More importantly, the report acknowledges that it was unable to predict with any accuracy the number of piracy cases that would likely proceed to trial. That is, how much prosecutorial and penal resources will likely be required in the next few years.  Due to the volatility of Somalia, the changing tactics of pirates and of commercial vessels responding with various self-defence measures, an accurate assessment in this regard is quite difficult. However, the report suggests that anticipating the numbers of piracy suspects likely to be apprehended at sea and transferred to regional states for prosecution was not possible because no information was available as to the reasons for the release of piracy suspects from the numerous states conducting naval anti-piracy missions in the Indian Ocean.  It is unclear why the UNSG was unable to obtain this information from various member states of the United Nations. But it has certainly left a conspicuous gap in the report’s findings.

Finally, the report ends without any recommendations as to how to prevent recidivism, including programs to retrain Somali prisoners and integrate them back into the community. In this regard, the proposed solution is short-sighted, enabling the relocation of pirates back to Somalia, but providing no real long-term preventative measures. The only permanent solution to piracy is a stable and economically prosperous Somalia. Hopefully, the London Conference can initiate positive reforms in this regard as it is widely accepted that the solution or piracy resides on land, and not at sea.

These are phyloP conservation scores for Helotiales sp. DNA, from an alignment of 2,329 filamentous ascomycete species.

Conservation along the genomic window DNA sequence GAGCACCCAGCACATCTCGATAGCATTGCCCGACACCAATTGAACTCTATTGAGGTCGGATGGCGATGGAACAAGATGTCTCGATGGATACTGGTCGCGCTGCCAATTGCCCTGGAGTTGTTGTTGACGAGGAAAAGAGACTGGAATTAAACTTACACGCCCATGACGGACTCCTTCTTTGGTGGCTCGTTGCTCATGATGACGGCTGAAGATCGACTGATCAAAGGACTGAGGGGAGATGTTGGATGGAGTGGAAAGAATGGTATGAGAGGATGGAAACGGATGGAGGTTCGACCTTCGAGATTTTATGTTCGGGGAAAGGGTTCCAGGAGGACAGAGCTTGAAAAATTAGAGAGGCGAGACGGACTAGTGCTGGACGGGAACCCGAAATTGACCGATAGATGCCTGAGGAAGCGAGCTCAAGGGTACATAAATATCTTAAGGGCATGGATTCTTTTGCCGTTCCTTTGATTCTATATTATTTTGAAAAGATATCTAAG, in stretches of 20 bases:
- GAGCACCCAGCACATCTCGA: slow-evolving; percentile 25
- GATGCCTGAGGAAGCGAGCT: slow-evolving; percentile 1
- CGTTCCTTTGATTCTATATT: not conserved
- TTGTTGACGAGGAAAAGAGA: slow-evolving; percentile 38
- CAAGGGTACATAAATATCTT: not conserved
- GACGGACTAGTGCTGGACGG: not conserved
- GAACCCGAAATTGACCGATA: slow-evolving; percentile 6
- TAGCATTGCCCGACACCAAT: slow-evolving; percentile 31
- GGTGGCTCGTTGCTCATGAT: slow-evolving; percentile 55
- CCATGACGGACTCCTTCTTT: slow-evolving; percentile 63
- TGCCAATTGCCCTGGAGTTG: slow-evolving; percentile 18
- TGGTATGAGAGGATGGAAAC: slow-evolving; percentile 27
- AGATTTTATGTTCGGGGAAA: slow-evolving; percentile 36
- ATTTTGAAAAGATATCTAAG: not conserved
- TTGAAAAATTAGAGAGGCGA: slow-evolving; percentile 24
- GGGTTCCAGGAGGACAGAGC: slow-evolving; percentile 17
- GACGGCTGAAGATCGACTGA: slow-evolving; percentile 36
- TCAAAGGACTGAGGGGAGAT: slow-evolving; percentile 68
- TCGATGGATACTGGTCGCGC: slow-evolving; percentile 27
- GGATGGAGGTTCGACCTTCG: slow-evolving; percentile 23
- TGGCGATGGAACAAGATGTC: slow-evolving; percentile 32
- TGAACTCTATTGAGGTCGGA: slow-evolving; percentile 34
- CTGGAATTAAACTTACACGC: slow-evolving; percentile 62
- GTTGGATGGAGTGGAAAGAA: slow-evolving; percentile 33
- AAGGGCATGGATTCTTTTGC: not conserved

Seychelles positions itself as anti-piracy command

Crew from HMS RICHMOND provide technical assistance to Seychelles Coastguard - Source: EUNAVFOR

Seychelles has been one of the international community’s preferred partners in the fight against piracy. There is productive, on-going cooperation between the country and, amongst others, INTERPOL, EUNAVFOR, UNODC. Likewise, in March 2010, Seychelles National Assembly amended its penal code to re-define piracy in line with the definition in the 1982 LOS Convention which Seychelles ratified in 1991.

In a recent interview, President James Michel highlighted some new initiatives of his government. He noted that, “Seychelles [is] becoming the anti-piracy hub for our international allies, who are committed to the fight against piracy.” In addition, President James Michel emphasized the need to focus police and prosecutorial resources on the financiers of piracy, “Piracy has developed into a lucrative business model and therefore more emphasis needs to be made to target the financiers of piracy, to eliminate the criminal networks and bring to justice the main profiteers of this business.” Therefore, he stated:

We are in the process of setting up a Regional Anti-Piracy Prosecution and Intelligence Centre, with the support of the International Maritime Organisation (IMO) and the UK and its Serious Organised Crime Agency, that will coordinate the tracking of financial transactions and enforcement operations. This will, in turn, assist law enforcement agencies to build cases needed to issue international arrest warrants and prosecute the financiers of piracy.

However, he noted certain constraints on Seychelles’ ability to continue such projects.